## An incomplete guide to probability theory

This is a brief introduction/cheatsheet to probability theory. Most of the content is from the book “Statistical Inference” 1

## 1.Basics

I assume you have some basic ideas of set theory such as what is intersection and what is union.

### 1.1 $\sigma$-algebra and measure theory

You probably don’t need to know this. But in case you need it, here is the definition of $\sigma$-algebra.

A collection of subsets $\mathcal{S}$ is called sigma algebra, denoted by $\mathcal{B}$, if it satisfies the follwoing three conditions:

1. $\emptyset \in \mathcal{B}$ (the empty set is an element of $\mathcal{B}$)
2. If $\mathcal{A} \in \mathcal{B}$, then $\mathcal{A}^{c} \in \mathcal{B}$
3. If $\mathcal{A}_{1}, \mathcal{A}_{2},... \in \mathcal{B}$, then $\cup_{i=1}^{\infty} \mathcal{A}_{i} \in \mathcal{B}$

### 1.2 Rules of probability

The definition of probability function:

Given a sample space $\mathcal{S}$ and an associated sigma algebra $\mathcal{B}$, a probability function satisfies:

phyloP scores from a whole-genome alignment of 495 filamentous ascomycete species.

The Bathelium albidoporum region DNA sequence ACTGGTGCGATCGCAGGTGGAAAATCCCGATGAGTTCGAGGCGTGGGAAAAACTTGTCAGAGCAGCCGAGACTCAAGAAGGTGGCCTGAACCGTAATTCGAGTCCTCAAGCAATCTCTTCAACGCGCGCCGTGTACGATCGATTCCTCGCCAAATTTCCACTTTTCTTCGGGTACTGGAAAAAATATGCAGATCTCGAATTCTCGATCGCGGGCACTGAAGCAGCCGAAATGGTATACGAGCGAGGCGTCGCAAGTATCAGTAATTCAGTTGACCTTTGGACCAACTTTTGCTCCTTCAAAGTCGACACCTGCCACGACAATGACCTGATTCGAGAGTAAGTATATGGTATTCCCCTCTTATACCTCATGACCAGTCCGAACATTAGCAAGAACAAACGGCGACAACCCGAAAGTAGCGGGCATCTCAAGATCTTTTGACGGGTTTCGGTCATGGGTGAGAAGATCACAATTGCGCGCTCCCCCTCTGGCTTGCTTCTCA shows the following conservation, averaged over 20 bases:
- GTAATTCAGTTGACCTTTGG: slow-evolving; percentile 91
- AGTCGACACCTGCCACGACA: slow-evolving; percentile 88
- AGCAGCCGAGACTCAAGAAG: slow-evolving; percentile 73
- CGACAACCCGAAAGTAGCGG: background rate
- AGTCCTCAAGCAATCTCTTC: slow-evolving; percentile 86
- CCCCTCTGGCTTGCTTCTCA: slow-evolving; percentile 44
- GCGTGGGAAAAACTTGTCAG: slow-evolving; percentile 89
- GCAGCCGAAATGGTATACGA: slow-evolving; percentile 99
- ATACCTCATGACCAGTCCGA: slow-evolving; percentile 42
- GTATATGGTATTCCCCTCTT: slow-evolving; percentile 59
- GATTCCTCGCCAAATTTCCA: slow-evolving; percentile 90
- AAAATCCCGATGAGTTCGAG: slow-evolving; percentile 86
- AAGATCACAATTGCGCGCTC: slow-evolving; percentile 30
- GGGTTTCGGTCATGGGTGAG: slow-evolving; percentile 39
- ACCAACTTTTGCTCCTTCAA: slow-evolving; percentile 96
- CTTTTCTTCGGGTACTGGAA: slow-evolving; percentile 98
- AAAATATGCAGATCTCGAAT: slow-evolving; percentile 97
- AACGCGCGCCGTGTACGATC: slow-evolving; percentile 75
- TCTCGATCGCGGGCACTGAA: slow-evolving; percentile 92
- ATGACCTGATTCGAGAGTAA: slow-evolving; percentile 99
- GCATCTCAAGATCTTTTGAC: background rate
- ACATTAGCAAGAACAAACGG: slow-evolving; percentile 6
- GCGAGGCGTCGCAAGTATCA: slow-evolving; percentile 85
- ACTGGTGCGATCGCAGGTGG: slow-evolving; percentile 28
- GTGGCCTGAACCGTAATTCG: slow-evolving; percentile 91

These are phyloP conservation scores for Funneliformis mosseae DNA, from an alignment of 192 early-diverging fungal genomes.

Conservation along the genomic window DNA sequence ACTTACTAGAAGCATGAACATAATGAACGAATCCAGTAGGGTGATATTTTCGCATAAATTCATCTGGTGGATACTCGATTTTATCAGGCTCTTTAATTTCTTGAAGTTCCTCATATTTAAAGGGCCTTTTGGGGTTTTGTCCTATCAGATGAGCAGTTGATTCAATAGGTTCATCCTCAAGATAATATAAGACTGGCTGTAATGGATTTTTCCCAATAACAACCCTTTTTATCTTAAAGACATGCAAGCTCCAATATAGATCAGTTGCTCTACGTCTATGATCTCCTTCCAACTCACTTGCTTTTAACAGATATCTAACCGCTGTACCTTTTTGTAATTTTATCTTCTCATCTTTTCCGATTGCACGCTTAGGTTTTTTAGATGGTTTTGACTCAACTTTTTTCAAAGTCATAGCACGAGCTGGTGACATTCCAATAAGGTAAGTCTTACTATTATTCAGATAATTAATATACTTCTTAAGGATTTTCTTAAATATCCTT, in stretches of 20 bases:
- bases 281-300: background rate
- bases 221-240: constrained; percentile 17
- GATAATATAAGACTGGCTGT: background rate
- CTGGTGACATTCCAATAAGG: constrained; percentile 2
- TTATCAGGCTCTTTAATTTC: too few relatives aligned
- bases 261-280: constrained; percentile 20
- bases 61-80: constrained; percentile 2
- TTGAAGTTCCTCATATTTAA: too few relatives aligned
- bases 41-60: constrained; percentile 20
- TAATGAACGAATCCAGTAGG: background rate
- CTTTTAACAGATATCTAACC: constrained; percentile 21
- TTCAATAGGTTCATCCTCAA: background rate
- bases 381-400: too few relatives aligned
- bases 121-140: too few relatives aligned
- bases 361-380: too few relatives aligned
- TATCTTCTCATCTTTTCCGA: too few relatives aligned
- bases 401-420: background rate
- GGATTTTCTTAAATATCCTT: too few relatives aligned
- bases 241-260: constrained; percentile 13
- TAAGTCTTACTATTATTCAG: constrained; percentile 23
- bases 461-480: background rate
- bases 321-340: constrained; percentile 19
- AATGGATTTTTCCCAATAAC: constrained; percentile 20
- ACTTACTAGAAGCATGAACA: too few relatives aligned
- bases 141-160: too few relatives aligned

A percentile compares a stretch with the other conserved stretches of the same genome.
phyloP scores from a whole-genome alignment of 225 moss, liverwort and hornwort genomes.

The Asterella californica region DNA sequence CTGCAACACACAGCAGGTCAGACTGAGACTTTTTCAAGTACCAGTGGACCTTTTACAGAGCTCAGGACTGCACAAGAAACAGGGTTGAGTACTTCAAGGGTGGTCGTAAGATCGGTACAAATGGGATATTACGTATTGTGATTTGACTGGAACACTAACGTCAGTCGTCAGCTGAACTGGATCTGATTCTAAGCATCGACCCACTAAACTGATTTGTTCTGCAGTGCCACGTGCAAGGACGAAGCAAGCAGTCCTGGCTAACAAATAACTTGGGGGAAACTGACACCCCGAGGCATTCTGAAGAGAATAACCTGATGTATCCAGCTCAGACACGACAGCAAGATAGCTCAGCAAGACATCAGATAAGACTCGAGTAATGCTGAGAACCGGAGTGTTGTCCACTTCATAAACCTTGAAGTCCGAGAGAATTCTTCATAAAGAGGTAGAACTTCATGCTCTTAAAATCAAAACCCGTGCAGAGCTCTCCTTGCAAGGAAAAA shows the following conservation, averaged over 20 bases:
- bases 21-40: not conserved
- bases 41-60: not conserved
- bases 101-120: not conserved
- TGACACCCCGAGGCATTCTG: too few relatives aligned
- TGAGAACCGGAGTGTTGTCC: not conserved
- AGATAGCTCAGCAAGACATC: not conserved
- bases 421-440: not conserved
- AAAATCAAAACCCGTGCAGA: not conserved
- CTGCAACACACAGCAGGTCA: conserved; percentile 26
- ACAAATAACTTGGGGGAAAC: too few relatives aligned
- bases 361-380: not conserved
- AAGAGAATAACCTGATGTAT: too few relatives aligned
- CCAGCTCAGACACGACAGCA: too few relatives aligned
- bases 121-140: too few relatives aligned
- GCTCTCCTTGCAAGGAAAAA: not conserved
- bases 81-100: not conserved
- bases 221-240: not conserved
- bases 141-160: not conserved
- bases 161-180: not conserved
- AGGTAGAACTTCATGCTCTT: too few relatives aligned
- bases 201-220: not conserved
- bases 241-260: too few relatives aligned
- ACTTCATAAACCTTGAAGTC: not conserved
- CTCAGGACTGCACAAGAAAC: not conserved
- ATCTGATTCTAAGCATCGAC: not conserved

1. $\mathcal{P}(\mathcal{A}) \geq 0$ for all $\mathcal{A} \in \mathcal{B}$.
2. $\mathcal{P}(\mathcal{S}) = 1$.
3. If $\mathcal{A}_{1}, \mathcal{A}_{2}, ... \in \mathcal{B}$ are pairwise disjoint, then $\mathcal{P}(\cup_{i=1}^{\infty} \mathcal{A}_{i}) = \sum_{i=1}^{\infty} \mathcal{P}(A_{i})$.

Some calculus of probability:

If $\mathcal{P}$ is a probabilty function and $\mathcal{A}$ is any set in $\mathcal{B}$, then

1. $\mathcal{P}(\emptyset) = 0$.
2. $\mathcal{P}(A) \leq 1$.
3. $\mathcal{P}(\mathcal{A^{c}}) = 1 - \mathcal{P}(\mathcal{A})$.
4. $\mathcal{P} (\mathcal{A} \cup \mathcal{B}) = \mathcal{P}(\mathcal{A}) + \mathcal{P}(\mathcal{B}) - \mathcal{P} (\mathcal{A} \cap \mathcal{B})$.
5. $\mathcal{P} (\mathcal{B} \cap \mathcal{A}^{c}) = \mathcal{P}(\mathcal{B}) - \mathcal{P} (\mathcal{A} \cap \mathcal{B})$.
6. If $\mathcal{A} \subseteq \mathcal{B}$, then $\mathcal{P}(\mathcal{A}) \leq \mathcal{P}(\mathcal{B})$.

### 1.7 Some inequalities

1. Bonferroni inequality
2. Jensen’s inequality